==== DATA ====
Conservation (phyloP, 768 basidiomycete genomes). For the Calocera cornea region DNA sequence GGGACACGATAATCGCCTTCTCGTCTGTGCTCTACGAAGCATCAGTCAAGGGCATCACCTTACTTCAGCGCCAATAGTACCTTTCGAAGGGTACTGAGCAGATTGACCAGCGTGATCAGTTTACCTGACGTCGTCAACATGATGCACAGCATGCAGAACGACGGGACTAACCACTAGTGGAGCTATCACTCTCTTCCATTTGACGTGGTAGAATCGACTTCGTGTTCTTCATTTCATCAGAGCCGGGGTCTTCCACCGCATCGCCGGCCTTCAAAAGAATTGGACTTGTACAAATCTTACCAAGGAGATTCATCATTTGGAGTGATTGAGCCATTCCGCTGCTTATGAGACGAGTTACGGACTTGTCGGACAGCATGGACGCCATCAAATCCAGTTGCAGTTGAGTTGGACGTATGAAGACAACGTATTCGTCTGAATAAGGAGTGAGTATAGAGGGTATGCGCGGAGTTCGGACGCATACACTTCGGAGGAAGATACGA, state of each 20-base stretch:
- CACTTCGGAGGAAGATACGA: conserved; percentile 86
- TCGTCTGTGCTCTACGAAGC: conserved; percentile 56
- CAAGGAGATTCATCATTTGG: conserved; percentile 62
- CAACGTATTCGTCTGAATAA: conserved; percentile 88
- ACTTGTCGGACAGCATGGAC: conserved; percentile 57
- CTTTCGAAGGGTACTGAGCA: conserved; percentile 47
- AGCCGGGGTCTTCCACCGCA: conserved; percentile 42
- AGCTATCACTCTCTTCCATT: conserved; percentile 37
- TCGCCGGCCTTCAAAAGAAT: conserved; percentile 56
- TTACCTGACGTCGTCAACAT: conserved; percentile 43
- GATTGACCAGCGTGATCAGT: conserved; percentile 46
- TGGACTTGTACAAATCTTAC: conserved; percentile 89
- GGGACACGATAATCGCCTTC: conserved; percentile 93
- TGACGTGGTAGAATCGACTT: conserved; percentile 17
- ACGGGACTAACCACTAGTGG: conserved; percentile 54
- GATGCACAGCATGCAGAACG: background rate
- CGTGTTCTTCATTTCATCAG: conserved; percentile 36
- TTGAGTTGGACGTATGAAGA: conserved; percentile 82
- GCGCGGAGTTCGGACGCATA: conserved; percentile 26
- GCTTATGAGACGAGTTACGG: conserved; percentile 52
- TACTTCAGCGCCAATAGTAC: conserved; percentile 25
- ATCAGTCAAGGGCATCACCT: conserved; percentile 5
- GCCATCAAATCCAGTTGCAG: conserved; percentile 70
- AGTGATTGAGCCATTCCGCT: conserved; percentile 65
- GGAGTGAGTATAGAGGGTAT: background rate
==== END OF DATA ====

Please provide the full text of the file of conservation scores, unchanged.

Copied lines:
Conservation (phyloP, 768 basidiomycete genomes). For the Calocera cornea region DNA sequence GGGACACGATAATCGCCTTCTCGTCTGTGCTCTACGAAGCATCAGTCAAGGGCATCACCTTACTTCAGCGCCAATAGTACCTTTCGAAGGGTACTGAGCAGATTGACCAGCGTGATCAGTTTACCTGACGTCGTCAACATGATGCACAGCATGCAGAACGACGGGACTAACCACTAGTGGAGCTATCACTCTCTTCCATTTGACGTGGTAGAATCGACTTCGTGTTCTTCATTTCATCAGAGCCGGGGTCTTCCACCGCATCGCCGGCCTTCAAAAGAATTGGACTTGTACAAATCTTACCAAGGAGATTCATCATTTGGAGTGATTGAGCCATTCCGCTGCTTATGAGACGAGTTACGGACTTGTCGGACAGCATGGACGCCATCAAATCCAGTTGCAGTTGAGTTGGACGTATGAAGACAACGTATTCGTCTGAATAAGGAGTGAGTATAGAGGGTATGCGCGGAGTTCGGACGCATACACTTCGGAGGAAGATACGA, state of each 20-base stretch:
- CACTTCGGAGGAAGATACGA: conserved; percentile 86
- TCGTCTGTGCTCTACGAAGC: conserved; percentile 56
- CAAGGAGATTCATCATTTGG: conserved; percentile 62
- CAACGTATTCGTCTGAATAA: conserved; percentile 88
- ACTTGTCGGACAGCATGGAC: conserved; percentile 57
- CTTTCGAAGGGTACTGAGCA: conserved; percentile 47
- AGCCGGGGTCTTCCACCGCA: conserved; percentile 42
- AGCTATCACTCTCTTCCATT: conserved; percentile 37
- TCGCCGGCCTTCAAAAGAAT: conserved; percentile 56
- TTACCTGACGTCGTCAACAT: conserved; percentile 43
- GATTGACCAGCGTGATCAGT: conserved; percentile 46
- TGGACTTGTACAAATCTTAC: conserved; percentile 89
- GGGACACGATAATCGCCTTC: conserved; percentile 93
- TGACGTGGTAGAATCGACTT: conserved; percentile 17
- ACGGGACTAACCACTAGTGG: conserved; percentile 54
- GATGCACAGCATGCAGAACG: background rate
- CGTGTTCTTCATTTCATCAG: conserved; percentile 36
- TTGAGTTGGACGTATGAAGA: conserved; percentile 82
- GCGCGGAGTTCGGACGCATA: conserved; percentile 26
- GCTTATGAGACGAGTTACGG: conserved; percentile 52
- TACTTCAGCGCCAATAGTAC: conserved; percentile 25
- ATCAGTCAAGGGCATCACCT: conserved; percentile 5
- GCCATCAAATCCAGTTGCAG: conserved; percentile 70
- AGTGATTGAGCCATTCCGCT: conserved; percentile 65
- GGAGTGAGTATAGAGGGTAT: background rate